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Re: Chinese/Japanese/Korean names and their romanizations in a French article


From: Shawn Henry
Date: Mar 25, 2008 9:50AM

Hello Pierre,

The W3C Internationalization Interest Group (IG) might be a good place for such a question. You can find related topics, a link to the e-mail archives, and instructions for joining the IG list in order to post questions at:


Shawn Lawton Henry, W3C Web Accessibility Initiative (WAI)
about: http://www.w3.org/People/Shawn/
phone: +1-617-395-7664

Pierre wrote:
> Hello all,
> I'm currently managing a French Website about Asian culture, and
> therefore the writers would like to write Chinese/Japanese/Korean
> names in their original form (Chinese characters, kanji...). I would
> like to store the "romanized" version of those names in the HTML
> document, so readers who can't understand Chinese/Japanese/Korean can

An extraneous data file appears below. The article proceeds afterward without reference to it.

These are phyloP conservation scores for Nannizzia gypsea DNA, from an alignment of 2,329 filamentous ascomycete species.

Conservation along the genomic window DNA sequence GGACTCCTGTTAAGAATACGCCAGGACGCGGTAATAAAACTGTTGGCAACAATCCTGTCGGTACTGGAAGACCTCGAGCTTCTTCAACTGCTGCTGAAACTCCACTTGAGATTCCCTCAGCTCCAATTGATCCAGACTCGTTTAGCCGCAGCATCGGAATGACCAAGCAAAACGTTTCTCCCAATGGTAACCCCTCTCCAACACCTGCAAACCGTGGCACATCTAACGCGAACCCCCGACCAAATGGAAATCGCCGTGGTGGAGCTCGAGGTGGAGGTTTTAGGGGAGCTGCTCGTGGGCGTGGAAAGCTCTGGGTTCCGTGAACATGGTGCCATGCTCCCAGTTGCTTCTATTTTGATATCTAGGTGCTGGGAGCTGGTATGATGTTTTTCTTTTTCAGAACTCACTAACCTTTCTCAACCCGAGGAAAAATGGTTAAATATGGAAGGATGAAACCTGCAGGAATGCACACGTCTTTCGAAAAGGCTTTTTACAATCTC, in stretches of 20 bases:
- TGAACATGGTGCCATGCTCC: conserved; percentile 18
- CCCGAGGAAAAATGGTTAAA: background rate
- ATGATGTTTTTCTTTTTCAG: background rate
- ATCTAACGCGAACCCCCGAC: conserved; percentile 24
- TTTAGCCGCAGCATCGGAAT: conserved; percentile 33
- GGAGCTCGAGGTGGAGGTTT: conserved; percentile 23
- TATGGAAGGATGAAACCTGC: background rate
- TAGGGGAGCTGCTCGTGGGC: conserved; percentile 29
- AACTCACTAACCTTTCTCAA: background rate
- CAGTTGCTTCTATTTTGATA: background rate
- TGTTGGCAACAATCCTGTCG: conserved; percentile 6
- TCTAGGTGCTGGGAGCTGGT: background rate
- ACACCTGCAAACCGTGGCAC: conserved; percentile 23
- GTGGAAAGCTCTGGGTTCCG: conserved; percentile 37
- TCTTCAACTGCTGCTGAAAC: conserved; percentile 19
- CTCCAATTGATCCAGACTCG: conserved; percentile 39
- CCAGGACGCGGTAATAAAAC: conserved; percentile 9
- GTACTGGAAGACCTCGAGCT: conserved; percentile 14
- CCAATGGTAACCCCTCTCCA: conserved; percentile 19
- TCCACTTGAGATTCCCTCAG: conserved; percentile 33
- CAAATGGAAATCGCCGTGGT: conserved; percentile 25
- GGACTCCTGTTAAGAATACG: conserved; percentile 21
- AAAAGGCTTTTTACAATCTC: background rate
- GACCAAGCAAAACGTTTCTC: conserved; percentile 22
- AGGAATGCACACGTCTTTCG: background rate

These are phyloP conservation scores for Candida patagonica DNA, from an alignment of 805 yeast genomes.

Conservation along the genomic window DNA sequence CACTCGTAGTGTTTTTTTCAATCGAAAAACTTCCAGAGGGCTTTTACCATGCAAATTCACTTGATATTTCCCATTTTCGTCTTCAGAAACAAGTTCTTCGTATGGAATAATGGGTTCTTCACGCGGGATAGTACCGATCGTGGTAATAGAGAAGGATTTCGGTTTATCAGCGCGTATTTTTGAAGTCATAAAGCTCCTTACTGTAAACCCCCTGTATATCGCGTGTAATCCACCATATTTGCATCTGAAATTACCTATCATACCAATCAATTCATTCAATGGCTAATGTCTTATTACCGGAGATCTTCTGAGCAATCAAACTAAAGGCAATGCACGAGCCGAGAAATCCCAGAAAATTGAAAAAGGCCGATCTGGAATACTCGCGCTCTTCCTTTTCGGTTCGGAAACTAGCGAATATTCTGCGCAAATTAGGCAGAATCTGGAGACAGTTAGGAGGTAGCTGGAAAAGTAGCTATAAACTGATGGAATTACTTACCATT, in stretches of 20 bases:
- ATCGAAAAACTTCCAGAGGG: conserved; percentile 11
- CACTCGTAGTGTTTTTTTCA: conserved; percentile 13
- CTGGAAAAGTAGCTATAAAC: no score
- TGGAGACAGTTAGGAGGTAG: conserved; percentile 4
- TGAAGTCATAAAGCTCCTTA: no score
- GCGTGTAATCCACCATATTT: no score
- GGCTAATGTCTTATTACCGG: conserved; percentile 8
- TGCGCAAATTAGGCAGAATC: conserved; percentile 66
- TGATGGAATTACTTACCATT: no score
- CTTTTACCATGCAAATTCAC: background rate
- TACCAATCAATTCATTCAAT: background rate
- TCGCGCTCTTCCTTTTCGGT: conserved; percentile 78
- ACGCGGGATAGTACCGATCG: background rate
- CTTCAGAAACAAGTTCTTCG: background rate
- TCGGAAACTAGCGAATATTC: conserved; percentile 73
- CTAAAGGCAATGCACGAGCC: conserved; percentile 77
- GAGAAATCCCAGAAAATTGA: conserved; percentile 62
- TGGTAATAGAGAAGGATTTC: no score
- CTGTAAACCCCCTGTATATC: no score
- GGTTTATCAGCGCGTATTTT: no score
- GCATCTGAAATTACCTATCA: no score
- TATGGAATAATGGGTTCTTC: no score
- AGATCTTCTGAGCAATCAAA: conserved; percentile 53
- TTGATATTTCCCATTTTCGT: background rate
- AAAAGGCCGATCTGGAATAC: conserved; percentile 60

> still have an idea of the name.
> For instance, I'd like to use "伍佰" in the text, and its Pinyin
> romanization, "Wubai".
> I thought about using HTML tags such as abbr, acronym or dfn, and then
> use the title and lang attributes to display the romanization and the
> language it comes from. I could display the romanized version between
> brackets when the article is printed, and use it as a "tooltip" when
> the article is read online.
> What would be the best method to use in order to display such names in
> a French text and to keep "readability" thanks to the romanized
> versions of the characters?
> I suppose I shouldn't use abbr nor acronym because of their original
> meaning... what about dfn?
> I heard about a ruby tag <http://www.w3.org/TR/1998/WD-ruby-19981221/>;
> but it seems it's not implemented in any "classical" browsers
> (Firefox, Opera, Internet Explorer) the way I'd like to use it...
> Thanks in advance for any help you may provide!

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